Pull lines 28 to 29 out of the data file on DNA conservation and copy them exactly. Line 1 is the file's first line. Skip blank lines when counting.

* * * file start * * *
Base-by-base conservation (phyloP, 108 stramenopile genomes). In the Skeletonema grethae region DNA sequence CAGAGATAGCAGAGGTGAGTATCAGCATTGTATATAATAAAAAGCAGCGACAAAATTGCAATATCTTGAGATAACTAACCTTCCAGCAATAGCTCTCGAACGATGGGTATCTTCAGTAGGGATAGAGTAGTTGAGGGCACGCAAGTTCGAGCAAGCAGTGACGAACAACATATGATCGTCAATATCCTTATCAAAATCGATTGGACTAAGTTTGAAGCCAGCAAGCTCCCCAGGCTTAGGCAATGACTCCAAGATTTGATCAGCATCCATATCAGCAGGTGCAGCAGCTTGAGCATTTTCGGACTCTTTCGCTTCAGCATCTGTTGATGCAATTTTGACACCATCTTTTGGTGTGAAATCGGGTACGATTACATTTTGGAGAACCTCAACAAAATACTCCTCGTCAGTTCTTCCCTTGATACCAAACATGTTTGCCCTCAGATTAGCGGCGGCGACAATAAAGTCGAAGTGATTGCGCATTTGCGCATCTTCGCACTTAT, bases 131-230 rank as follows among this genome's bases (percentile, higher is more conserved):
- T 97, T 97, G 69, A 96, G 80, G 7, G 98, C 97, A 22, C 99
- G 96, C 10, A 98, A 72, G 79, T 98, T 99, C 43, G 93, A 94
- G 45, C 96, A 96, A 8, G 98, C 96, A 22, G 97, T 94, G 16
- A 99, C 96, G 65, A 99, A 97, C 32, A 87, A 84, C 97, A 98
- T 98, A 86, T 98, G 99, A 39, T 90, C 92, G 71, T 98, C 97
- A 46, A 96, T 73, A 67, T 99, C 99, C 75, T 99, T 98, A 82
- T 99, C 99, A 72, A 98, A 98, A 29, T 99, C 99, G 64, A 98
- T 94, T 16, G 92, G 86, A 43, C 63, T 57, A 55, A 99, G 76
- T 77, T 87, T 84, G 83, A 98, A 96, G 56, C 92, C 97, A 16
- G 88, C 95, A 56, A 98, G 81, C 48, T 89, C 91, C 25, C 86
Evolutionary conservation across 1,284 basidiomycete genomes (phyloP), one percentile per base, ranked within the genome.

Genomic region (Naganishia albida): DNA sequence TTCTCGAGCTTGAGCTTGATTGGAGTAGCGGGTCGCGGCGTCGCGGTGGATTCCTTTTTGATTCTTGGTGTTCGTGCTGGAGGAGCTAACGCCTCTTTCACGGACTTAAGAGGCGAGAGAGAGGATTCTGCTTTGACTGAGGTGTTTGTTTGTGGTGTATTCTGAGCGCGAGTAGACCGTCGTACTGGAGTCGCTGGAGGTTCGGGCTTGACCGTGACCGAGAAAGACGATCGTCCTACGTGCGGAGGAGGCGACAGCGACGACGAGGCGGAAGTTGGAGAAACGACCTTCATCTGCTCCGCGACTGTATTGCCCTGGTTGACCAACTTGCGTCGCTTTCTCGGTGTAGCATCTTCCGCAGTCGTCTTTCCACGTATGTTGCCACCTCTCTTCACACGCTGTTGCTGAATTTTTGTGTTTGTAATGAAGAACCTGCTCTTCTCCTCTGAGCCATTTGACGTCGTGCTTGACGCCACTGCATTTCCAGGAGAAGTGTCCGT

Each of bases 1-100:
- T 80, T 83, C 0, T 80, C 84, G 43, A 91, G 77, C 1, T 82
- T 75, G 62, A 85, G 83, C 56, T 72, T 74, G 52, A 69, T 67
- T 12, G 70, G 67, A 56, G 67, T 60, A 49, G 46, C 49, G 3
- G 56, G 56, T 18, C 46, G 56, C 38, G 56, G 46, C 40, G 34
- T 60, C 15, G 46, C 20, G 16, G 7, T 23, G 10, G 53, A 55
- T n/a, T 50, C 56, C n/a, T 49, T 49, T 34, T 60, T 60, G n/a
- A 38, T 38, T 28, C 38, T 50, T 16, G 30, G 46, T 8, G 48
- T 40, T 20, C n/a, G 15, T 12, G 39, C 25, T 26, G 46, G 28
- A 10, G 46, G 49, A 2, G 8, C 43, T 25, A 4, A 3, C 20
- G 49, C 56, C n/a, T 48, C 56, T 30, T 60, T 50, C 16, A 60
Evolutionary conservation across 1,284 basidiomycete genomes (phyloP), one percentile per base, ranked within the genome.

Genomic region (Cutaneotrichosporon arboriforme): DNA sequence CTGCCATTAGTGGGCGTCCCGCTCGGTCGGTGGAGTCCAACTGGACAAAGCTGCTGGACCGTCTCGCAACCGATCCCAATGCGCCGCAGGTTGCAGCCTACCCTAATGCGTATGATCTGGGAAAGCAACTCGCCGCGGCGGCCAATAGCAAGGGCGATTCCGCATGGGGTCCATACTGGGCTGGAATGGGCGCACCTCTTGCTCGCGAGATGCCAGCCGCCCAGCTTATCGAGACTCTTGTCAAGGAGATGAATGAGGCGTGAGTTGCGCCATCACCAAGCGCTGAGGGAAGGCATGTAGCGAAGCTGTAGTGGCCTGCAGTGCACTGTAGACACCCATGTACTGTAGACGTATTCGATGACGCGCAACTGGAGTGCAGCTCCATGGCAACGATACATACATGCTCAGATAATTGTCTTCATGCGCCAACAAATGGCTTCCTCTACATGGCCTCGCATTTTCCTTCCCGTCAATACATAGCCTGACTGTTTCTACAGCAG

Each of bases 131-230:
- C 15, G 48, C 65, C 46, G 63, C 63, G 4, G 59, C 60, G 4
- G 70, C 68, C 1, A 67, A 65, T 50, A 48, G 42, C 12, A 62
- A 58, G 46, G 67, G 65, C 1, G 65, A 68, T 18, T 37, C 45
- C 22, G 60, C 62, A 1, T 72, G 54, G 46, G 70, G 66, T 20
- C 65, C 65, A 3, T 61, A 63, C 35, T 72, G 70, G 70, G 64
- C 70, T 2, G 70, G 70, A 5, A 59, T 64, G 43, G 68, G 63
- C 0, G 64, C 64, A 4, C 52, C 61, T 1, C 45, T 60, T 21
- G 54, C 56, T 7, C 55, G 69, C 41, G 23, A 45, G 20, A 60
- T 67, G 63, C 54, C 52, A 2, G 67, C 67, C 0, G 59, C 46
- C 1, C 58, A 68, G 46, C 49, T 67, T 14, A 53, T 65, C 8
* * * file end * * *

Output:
- C 15, G 48, C 65, C 46, G 63, C 63, G 4, G 59, C 60, G 4
- G 70, C 68, C 1, A 67, A 65, T 50, A 48, G 42, C 12, A 62